All sensible divorce advice suggests that you give yourself time to grieve, be honest with your kids, learn to let go of the past, and take up a new hobby – perhaps something you’ve always wanted to do, but never had the chance to whilst married. My divorce took a good seven years to complete, so I’d already finished grieving by the time it came through, and I have no kids to lie to. I maintained a few hobbies during my marriage, but the one thing I’d always wanted to do was travel; something my ex wasn’t interested in.
I suppose I could’ve gone by myself, but I didn’t. The other thing I’m trying to learn is not to regret past mistakes.
If, like I did, you feel a bit timid post break-up, start your travels by visiting friends and family around the globe; luckily I had some in Japan, California, and Sweden, although none of these are particularly cheap. Since then, I’ve discovered South East Asia, where Western money goes a lot further, and also rail travel, which lets you see much more of a country than you do from 40,000 up in the air. Here are my top recommendations for a divorcee gap year of your own:
Climb Mount Kinabalu, Borneo
At just over 4,000 meters, Kinabalu is the tallest mountain in the Malay Archipelago, and climbing it – providing you’re reasonably fit – will give you a deep sense of achievement. The trek takes two days, staying overnight at the foot of the final peak, which you ascend at dawn to take in magnificent views over the surrounding rainforest.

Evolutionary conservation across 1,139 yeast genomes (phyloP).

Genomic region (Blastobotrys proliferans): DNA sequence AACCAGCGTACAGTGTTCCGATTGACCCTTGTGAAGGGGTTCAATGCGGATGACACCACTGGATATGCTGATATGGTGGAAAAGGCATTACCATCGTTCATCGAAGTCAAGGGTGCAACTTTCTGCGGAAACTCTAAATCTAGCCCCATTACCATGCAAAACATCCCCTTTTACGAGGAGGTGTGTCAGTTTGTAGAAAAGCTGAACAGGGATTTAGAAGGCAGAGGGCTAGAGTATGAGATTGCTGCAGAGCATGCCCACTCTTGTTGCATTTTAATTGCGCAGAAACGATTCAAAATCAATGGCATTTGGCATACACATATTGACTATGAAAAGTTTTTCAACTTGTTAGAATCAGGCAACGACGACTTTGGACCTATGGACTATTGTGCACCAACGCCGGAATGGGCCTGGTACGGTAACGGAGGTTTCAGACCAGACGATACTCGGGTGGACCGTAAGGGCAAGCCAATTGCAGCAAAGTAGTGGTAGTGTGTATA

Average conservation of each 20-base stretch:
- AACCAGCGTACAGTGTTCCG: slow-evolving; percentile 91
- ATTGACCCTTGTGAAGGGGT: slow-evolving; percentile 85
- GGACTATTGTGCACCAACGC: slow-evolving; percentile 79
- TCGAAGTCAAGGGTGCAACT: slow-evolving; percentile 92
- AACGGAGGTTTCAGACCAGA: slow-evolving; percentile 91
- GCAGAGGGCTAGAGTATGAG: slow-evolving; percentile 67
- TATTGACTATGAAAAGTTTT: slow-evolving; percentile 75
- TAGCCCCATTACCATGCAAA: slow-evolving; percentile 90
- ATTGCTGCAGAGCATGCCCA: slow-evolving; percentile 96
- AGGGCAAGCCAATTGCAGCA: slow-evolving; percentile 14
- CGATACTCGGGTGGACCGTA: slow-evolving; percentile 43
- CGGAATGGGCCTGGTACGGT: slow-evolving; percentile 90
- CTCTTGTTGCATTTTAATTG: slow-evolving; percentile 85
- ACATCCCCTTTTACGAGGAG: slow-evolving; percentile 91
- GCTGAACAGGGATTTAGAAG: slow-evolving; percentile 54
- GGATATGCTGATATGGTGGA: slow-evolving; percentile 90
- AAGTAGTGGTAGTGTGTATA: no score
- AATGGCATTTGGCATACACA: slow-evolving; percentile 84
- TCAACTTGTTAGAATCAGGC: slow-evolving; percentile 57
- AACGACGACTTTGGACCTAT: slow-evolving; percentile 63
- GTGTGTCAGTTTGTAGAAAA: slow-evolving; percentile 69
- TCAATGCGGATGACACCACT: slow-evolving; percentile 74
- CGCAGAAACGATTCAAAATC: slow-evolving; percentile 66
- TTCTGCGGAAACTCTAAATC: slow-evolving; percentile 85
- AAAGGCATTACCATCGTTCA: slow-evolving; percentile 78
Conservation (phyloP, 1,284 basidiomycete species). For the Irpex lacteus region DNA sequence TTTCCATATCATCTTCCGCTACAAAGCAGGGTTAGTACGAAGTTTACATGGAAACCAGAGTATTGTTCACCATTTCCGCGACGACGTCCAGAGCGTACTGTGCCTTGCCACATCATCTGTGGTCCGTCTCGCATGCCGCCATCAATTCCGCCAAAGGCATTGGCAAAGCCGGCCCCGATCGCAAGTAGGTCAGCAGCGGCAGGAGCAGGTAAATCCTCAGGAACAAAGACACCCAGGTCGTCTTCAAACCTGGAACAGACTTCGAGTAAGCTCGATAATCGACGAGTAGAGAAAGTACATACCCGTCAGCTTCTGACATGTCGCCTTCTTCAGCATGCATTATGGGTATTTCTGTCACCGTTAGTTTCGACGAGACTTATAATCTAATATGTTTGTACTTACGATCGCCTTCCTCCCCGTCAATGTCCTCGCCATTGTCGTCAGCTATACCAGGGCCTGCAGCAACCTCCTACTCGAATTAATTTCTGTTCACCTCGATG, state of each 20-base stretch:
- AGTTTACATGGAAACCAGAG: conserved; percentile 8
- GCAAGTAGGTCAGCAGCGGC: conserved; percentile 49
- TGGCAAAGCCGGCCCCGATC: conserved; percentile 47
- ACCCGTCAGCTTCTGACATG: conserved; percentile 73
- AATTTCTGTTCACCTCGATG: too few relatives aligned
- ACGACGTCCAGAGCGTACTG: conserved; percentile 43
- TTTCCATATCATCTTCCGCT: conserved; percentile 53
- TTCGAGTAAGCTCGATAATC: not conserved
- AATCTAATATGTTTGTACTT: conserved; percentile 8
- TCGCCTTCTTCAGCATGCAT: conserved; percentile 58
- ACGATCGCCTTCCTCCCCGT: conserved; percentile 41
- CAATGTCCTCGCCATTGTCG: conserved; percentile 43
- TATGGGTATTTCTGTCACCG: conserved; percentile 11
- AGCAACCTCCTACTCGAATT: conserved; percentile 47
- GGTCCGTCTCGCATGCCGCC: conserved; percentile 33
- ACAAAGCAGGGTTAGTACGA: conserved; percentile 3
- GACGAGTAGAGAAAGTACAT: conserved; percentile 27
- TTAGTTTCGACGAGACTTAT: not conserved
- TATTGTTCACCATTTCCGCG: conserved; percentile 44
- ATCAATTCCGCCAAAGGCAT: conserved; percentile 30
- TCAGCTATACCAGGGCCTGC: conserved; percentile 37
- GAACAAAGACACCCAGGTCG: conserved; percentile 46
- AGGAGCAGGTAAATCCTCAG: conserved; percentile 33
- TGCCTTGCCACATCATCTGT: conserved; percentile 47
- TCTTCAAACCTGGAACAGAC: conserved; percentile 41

The descent takes the rest of the day, and the rest of your trip can be spent exploring the forests, meeting rescued Orang-utan, and perhaps even seeing them in the wild, along with thousands of other species including the Pygmy Elephant, Sun Bear, Leopard Cat, Serpent Eagle, and the comprehensively named Bornean Ferret-Badger.
Tour Europe by train
This looks like an expensive proposition until you realise that, with a Eurail, Interrail or BritRail pass, you can travel as much as you want within Europe for a set price. There are different levels of flexibility, from a few days of travel within one country to unlimited travel across the entire continent.
It’s impossible to generalise Europe – it’s hugely varied and full of surprises – but you can (from my experience) expect particularly excellent food in France, Italy & Belgium, sunshine and impressive ancient ruins in Greece and Turkey, splendid scenery and magnificent castles in Germany & Romania, many beautiful, fascinating historical buildings in Britain, and a lovely relaxing rural summer scene in Sweden. And they’re all easily accessible by rail.
Drift through Cambodia on the Mekong River
Cambodia, unlike most of South-East Asia, doesn’t have a rail network, and the bus journey over the border from Vietnam is notoriously uncomfortable. Clever travellers float there, instead – you can travel the Mekong River all the way up to Phnom Penh, Cambodia’s ancient capital, whence you can take a boat through Tonle Sap, the bio diverse lake in the country’s centre, to connect with Siem Reap and Angkor Wat. You can even travel the Mekong up into Laos, which borders Cambodia to the north.
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